Hackers can tap USB devices in new attacks, researcher warns
Karsten Nohl to describe attack method at Black Hat hacking conference in Las Vegas next week
USB devices such as mice, keyboards and thumb-drives can be used to hack into personal computers Reuters reported citing a top computer researcher.
Karsten Nohl, chief scientist with Berlin's SR said that the potential new class of attacks evade all known security problems as hackers could load malicious software onto tiny, low-cost computer chips that control functions of USB devices but which have no built-in shields against tampering with their code.
"You cannot tell where the virus came from. It is almost like a magic trick," said Nohl, whose research firm is known for uncovering major flaws in mobile phone technology.
According to Reuters, the finding shows that bugs in software used to run tiny electronics components that are invisible to the average computer user can be extremely dangerous when hackers figure out how to exploit them. Security researchers have increasingly turned their attention to uncovering such flaws.
Nohl said his firm has performed attacks, which he will describe at next week's Black Hat hacking conference in Las Vegas, by writing malicious code onto USB control chips used in thumb drives and smartphones. Once the USB device is attached to a computer, the malicious software can log keystrokes, spy on communications and destroy data, he said.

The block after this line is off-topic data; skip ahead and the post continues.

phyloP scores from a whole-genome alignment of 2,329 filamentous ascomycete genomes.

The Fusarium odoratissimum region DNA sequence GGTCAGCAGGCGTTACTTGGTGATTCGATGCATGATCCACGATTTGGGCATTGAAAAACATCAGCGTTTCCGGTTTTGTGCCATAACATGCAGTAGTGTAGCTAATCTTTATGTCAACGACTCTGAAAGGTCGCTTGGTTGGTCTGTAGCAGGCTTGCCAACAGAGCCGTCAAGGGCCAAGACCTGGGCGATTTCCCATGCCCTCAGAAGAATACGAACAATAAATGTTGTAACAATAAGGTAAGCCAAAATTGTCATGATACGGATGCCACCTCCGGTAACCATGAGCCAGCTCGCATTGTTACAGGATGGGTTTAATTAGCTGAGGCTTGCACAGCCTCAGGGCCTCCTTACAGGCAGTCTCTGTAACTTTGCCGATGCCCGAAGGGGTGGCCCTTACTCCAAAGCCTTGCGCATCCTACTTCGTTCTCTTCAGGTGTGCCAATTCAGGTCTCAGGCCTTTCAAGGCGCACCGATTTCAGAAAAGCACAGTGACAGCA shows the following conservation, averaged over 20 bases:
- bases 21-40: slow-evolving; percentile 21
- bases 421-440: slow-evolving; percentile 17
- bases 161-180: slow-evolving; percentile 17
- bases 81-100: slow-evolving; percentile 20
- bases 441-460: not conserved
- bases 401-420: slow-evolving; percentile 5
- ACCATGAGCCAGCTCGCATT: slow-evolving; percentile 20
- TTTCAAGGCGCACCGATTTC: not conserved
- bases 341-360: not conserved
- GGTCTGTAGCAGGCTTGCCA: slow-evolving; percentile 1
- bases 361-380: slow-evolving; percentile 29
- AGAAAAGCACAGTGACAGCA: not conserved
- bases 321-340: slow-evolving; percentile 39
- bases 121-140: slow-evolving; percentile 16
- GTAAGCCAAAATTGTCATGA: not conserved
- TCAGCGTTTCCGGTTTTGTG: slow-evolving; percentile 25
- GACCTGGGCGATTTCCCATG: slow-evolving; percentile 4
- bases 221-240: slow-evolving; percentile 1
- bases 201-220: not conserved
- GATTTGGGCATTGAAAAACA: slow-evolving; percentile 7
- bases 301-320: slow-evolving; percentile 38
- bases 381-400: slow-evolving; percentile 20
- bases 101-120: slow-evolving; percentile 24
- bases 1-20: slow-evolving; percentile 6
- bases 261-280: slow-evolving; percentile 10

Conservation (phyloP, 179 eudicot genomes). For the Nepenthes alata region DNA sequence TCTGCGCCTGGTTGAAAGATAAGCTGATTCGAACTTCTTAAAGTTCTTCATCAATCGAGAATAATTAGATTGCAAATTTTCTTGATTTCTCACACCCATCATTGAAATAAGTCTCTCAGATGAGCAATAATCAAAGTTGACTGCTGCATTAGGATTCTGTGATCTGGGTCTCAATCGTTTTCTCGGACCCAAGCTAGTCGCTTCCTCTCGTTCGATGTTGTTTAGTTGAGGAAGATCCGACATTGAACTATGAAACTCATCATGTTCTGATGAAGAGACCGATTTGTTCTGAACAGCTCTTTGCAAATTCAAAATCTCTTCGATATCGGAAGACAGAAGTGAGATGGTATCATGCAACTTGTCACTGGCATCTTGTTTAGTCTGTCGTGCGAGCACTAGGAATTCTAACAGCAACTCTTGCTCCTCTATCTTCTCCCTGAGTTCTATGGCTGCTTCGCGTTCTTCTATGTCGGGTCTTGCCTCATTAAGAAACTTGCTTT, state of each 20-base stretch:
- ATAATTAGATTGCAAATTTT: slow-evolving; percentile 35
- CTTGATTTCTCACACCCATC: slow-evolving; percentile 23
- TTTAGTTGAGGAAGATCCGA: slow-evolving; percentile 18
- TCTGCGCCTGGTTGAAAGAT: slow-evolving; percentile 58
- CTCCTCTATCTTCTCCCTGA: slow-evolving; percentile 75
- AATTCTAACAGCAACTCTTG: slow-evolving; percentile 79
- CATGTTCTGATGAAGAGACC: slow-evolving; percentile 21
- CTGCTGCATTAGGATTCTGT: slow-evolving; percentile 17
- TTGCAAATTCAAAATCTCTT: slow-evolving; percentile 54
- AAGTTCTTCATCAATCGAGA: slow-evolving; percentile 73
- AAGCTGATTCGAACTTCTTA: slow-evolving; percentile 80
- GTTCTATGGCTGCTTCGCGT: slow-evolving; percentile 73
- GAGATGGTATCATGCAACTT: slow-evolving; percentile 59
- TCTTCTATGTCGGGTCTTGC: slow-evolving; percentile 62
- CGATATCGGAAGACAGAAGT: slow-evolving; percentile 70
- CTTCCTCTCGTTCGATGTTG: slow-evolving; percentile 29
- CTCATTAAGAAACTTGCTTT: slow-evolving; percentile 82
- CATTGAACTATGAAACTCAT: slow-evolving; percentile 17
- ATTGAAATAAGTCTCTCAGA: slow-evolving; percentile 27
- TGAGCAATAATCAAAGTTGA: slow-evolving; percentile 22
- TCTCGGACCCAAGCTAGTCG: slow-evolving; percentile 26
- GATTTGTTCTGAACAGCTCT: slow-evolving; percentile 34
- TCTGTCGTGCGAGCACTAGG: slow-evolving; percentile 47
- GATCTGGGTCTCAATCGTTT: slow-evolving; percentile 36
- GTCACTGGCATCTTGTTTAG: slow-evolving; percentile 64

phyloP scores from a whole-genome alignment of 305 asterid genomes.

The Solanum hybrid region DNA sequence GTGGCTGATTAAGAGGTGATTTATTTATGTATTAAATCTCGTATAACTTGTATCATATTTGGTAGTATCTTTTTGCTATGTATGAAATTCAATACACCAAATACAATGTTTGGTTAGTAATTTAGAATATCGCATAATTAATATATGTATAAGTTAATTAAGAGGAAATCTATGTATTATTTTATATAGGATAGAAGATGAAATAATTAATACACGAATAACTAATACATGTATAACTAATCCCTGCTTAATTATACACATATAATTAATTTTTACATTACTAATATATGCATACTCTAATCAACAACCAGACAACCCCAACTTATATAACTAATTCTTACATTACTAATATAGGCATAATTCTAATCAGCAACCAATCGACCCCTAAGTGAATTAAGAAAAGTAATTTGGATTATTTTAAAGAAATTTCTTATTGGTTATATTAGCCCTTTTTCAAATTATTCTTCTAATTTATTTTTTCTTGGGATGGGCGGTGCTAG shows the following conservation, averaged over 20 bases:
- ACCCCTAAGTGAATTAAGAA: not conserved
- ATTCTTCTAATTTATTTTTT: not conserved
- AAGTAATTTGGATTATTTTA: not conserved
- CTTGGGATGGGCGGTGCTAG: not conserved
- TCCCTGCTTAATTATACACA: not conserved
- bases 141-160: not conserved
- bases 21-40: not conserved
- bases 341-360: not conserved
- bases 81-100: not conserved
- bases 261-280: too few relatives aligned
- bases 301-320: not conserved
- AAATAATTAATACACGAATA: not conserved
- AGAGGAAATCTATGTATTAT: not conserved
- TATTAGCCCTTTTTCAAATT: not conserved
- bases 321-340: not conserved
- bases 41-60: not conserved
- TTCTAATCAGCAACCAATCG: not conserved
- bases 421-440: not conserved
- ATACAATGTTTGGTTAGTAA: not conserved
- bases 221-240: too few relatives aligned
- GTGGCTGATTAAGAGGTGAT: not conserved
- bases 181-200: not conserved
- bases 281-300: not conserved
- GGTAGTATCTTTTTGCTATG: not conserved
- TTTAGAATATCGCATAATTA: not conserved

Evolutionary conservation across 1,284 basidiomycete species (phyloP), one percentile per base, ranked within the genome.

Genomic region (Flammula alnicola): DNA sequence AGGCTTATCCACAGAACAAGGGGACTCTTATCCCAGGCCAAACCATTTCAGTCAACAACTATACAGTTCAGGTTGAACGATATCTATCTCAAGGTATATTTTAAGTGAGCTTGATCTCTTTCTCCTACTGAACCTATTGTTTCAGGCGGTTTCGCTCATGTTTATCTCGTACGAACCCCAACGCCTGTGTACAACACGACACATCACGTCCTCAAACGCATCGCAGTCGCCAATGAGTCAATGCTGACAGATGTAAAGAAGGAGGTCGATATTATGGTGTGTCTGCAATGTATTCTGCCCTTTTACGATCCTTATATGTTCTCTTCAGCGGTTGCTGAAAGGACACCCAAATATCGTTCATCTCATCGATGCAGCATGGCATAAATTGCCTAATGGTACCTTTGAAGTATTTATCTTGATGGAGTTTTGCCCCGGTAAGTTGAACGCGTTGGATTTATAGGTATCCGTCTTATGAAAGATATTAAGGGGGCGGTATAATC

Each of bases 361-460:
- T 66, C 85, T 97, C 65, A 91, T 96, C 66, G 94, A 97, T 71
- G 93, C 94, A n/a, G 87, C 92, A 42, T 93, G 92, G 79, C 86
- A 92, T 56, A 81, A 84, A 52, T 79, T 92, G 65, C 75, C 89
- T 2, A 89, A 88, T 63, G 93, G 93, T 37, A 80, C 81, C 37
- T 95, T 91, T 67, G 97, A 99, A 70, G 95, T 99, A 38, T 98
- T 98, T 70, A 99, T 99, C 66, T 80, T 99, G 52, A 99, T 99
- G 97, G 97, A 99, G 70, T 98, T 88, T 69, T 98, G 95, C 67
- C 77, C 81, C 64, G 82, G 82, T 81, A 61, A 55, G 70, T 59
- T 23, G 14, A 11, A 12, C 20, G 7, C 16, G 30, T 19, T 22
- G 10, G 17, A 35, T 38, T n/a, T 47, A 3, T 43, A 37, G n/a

Computers do not detect the infections when tainted devices are inserted into a PC because anti-virus programs are only designed to scan for software written onto memory and do not scan the "firmware" that controls the functioning of those devices, he said.
Nohl said he would not be surprised if intelligence agencies like the National Security Agency have already figured out how to launch attacks using this technique.
SR Labs tested the technique by infecting controller chips made by major manufacturer Taiwan's Phison Electronics Corp, and placing them into USB memory drives and smartphones running Google Inc's Android operating system.
Nohl said he believes hackers would have a "high chance" of corrupting other kinds of controller chips besides those made by Phison, because their manufacturers are not required to secure software. He said those chips, once infected, could be used to infect mice, keyboards and other devices that connect via USB.
"The sky is the limit. You can do anything at all," he said.
In his tests, Nohl said he was also able to gain remote access to a computer by having the USB instruct the computer to download a malicious program with instructions that the PC believed were coming from a keyboard. He said he was also able to change what are known as DNS network settings on a computer, essentially instructing the machine to route Internet traffic through malicious servers.
Once a computer is infected, it could be programmed to infect all USB devices that are subsequently attached to that PC, which would then corrupt machines that they contact.
"Now all of your USB devices are infected. It becomes self-propagating and extremely persistent," Nohl said. "You can never remove it."